Online Gaming #Board Games #RPG #TTRPG #gaming

If you enjoy this post, please retweet it.

This is a short one. I really love that there’s technology available for people to play long-distance. It allows you to reconnect with friends or make new ones. It also proved very useful in the pandemic. We all know these things, but they just don’t matter to me. I hate online gaming.

Gaming is a social affair. It’s about sitting around a table, eating pizza, drinking Mountain Dew, and rolling a physical set of dice. I’ve done it online, and at times it was better than nothing, but only barely. I’m forced to do it again this weekend, as a player in my new home game will be dialing in from out of state. Our first session was about a month ago, and I don’t want to put this one off any further, but I just don’t like it. On the other hand, I like having online hangouts with friends. Perhaps the difference is that I grew up with a telephone that allowed for (quasi-)hanging out when not in person, but gaming has always in person.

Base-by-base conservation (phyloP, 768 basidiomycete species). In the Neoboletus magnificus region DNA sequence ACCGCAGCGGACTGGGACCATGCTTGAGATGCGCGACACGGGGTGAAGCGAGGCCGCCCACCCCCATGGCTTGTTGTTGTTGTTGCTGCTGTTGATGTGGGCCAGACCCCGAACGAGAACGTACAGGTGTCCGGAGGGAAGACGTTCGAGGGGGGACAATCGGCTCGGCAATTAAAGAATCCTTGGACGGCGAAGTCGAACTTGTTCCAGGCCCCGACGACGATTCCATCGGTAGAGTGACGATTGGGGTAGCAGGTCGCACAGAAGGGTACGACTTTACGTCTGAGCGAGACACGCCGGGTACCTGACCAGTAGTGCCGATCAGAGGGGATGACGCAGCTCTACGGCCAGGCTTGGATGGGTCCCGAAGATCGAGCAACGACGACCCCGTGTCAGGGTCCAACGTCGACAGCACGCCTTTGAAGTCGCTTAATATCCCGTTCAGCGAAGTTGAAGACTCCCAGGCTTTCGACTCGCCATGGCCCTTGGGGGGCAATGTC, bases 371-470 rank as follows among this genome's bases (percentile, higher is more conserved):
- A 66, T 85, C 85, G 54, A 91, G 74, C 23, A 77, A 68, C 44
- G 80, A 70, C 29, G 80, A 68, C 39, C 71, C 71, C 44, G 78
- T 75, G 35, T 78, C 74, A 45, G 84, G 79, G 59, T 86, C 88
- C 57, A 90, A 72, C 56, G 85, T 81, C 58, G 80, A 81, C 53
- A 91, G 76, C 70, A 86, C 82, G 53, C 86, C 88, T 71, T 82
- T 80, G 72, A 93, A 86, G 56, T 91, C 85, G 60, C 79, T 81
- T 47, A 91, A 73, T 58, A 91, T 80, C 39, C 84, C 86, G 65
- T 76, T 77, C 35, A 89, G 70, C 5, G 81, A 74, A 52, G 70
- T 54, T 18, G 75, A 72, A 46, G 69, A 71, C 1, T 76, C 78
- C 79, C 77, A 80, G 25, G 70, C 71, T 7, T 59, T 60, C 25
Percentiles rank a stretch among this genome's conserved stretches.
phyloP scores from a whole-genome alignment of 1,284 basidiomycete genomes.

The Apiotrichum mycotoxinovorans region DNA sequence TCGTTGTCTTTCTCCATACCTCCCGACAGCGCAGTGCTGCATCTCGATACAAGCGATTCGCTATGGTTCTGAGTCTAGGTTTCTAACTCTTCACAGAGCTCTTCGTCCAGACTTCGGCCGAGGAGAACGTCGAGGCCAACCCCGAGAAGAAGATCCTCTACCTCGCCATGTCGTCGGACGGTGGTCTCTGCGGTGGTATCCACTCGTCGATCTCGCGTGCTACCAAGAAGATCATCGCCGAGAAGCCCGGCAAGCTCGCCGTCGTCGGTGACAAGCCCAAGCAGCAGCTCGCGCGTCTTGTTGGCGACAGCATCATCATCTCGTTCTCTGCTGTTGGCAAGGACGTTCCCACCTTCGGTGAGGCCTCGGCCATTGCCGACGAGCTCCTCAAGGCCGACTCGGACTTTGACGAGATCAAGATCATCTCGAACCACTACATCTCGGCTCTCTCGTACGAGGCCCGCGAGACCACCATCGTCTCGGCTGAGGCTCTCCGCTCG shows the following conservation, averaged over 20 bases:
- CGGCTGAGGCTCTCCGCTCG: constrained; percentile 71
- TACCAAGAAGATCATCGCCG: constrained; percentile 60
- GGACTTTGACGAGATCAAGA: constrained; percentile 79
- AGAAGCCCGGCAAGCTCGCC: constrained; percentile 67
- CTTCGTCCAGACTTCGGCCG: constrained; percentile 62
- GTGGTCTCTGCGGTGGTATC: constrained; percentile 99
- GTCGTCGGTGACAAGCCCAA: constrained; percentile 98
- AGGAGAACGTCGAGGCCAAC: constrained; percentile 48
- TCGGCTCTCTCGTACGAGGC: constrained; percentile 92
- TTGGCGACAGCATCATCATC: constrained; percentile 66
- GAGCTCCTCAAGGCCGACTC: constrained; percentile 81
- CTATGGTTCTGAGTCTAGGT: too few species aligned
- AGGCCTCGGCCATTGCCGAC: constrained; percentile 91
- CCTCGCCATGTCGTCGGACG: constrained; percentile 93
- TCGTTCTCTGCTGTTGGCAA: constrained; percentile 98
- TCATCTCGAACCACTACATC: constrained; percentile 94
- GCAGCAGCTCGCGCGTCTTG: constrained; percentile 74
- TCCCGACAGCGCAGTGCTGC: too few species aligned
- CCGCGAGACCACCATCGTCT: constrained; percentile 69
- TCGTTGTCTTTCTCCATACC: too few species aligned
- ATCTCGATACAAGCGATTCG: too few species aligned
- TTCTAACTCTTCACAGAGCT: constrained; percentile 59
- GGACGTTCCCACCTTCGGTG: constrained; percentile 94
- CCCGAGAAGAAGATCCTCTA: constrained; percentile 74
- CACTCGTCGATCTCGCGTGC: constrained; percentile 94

Whatever the reason, it’s just how I feel. I don’t expect you to feel the same way. It’s not an objective truth, so as with all things, YMMV. 

And that was your purely destructive post for the day.

Follow me on Twitter @gsllc

Happy birthday, Alissa. R.I.P.

Improvisation in Avengers: Endgame @karengillan @RobertDowneyJr @Russo_Brothers @MarvelStudios #MCU #Nebula #Avengers #Endgame

If you enjoy this post, please retweet it.

Sundays now are lazy days for me. I either post something silly or other people’s work. Usually both. Today, I move away from the for a short commentary because of an anniversary. Two years ago to the day, I published a long post arguing that Nebula’s character arc in the MCU was the greatest redemption arc in cinematic history. In it, I specifically pointed out how brilliant Karen Gillan‘s performance was in the second scene of Avengers: Endgame. While Robert Downey, Jr.‘s performance was typically wonderful, Gillan acted circles around him and yet doesn’t get the credit she deserves for that scene. I also pointed out that Gillan has the chops to win an Oscar one day (for whatever that’s worth).

I have a friend? What’s a friend?

A couple of weeks ago, I came across an article in which Gillan states that that entire scene was improvised. I point this out only to say that the jobs both of them did are all the more impressive.